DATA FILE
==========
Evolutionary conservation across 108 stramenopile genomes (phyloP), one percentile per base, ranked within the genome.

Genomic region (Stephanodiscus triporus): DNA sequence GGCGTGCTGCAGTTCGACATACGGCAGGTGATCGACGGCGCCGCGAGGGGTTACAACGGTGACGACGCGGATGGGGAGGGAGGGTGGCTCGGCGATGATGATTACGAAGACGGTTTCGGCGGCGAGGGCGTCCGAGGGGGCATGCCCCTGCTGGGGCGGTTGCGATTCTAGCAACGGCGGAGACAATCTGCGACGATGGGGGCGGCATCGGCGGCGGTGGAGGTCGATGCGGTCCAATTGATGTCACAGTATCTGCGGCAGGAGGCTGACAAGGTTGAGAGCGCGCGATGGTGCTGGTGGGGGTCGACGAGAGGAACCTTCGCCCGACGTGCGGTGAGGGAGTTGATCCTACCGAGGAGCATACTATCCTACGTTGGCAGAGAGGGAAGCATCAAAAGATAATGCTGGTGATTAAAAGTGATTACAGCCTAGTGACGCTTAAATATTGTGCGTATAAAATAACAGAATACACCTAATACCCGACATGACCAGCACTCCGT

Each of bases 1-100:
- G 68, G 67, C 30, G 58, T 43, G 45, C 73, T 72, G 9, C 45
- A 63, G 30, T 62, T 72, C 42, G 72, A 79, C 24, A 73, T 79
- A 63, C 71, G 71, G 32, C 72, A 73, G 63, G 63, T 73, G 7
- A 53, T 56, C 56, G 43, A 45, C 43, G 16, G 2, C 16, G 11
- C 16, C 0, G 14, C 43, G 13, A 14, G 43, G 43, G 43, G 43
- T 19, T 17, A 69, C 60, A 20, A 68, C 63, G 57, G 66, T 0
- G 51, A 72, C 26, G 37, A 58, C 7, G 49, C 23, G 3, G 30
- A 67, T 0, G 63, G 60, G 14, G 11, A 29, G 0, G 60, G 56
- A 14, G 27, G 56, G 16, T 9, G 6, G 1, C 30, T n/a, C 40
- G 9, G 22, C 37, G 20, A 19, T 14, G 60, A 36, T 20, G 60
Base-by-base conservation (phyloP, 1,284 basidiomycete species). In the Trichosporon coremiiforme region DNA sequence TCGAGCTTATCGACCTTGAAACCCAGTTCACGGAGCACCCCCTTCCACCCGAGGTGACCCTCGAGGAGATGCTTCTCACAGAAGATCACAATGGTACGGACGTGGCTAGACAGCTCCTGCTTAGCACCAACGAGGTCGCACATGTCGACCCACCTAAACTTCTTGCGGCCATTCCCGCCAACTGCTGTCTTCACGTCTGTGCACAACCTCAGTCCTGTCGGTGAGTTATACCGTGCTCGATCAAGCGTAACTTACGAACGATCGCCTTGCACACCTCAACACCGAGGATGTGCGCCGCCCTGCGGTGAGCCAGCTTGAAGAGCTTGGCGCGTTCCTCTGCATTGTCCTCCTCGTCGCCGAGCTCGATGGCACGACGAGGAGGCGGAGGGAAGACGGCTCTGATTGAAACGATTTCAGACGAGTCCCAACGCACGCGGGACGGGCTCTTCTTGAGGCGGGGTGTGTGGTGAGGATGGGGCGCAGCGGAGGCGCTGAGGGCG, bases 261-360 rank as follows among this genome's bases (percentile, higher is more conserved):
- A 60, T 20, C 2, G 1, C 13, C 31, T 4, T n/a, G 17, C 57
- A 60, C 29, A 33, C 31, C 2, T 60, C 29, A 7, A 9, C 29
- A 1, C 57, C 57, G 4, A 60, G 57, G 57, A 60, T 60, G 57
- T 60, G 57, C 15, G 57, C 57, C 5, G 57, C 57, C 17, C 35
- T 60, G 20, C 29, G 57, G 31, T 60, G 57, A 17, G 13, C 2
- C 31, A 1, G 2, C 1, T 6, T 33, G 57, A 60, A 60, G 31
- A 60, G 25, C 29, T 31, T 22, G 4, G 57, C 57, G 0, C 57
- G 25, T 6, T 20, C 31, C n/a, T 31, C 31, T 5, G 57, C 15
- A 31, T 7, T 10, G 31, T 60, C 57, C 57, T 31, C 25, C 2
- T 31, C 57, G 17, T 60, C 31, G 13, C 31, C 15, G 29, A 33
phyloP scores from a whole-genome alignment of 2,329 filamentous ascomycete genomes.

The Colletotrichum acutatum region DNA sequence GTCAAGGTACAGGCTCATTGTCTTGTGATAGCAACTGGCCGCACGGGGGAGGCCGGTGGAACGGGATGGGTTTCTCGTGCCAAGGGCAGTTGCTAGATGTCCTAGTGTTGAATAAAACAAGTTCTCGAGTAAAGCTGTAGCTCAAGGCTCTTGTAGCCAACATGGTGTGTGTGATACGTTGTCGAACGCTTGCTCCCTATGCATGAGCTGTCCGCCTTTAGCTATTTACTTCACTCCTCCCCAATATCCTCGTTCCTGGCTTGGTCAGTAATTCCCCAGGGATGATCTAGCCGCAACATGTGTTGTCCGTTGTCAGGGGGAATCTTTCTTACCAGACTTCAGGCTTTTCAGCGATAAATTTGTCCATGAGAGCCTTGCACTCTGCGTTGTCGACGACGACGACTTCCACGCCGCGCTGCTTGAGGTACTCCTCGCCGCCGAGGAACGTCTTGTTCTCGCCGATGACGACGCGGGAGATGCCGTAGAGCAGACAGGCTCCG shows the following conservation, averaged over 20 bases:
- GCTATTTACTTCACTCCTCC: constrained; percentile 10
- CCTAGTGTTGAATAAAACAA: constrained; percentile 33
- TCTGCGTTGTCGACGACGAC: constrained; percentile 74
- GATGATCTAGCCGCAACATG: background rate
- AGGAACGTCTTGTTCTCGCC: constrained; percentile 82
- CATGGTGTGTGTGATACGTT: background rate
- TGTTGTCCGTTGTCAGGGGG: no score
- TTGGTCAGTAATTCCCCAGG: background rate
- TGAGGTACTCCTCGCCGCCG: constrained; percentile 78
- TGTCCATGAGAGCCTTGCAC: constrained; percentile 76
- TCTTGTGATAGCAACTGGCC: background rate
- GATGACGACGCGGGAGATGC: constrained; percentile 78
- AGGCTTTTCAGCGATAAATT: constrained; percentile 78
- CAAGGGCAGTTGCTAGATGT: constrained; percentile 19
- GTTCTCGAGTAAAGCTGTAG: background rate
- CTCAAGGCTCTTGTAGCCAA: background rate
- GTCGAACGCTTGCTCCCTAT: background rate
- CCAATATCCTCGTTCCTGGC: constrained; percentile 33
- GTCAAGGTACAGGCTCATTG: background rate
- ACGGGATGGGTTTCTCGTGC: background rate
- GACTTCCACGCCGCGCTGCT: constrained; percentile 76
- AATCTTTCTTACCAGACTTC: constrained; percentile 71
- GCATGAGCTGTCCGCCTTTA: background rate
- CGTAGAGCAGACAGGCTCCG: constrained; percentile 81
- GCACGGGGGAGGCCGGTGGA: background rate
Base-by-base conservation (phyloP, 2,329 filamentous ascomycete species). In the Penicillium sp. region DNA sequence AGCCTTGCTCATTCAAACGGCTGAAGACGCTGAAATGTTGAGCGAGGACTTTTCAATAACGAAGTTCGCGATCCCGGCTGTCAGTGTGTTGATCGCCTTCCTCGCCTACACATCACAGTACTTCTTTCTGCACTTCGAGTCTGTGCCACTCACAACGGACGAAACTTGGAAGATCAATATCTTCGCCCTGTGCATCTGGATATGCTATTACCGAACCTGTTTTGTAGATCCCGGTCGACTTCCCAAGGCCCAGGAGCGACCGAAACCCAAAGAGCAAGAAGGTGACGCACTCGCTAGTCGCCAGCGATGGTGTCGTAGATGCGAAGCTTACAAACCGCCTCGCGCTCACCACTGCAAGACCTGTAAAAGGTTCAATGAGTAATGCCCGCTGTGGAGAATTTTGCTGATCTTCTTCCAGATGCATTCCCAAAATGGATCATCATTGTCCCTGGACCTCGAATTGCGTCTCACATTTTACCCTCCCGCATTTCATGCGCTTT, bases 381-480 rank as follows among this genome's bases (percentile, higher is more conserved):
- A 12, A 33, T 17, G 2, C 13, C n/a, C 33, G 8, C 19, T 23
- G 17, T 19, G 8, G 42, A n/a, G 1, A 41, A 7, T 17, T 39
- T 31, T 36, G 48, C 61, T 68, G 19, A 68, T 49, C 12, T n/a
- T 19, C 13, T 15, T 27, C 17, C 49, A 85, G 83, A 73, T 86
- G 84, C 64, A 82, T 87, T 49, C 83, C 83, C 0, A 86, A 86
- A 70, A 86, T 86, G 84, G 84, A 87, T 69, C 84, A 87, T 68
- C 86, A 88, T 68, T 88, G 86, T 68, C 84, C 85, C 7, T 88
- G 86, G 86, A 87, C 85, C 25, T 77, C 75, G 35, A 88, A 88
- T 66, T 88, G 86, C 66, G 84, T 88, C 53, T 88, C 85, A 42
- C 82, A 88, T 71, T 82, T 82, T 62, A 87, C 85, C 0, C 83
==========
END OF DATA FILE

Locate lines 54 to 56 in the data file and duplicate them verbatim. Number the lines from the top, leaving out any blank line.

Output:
- G 17, T 19, G 8, G 42, A n/a, G 1, A 41, A 7, T 17, T 39
- T 31, T 36, G 48, C 61, T 68, G 19, A 68, T 49, C 12, T n/a
- T 19, C 13, T 15, T 27, C 17, C 49, A 85, G 83, A 73, T 86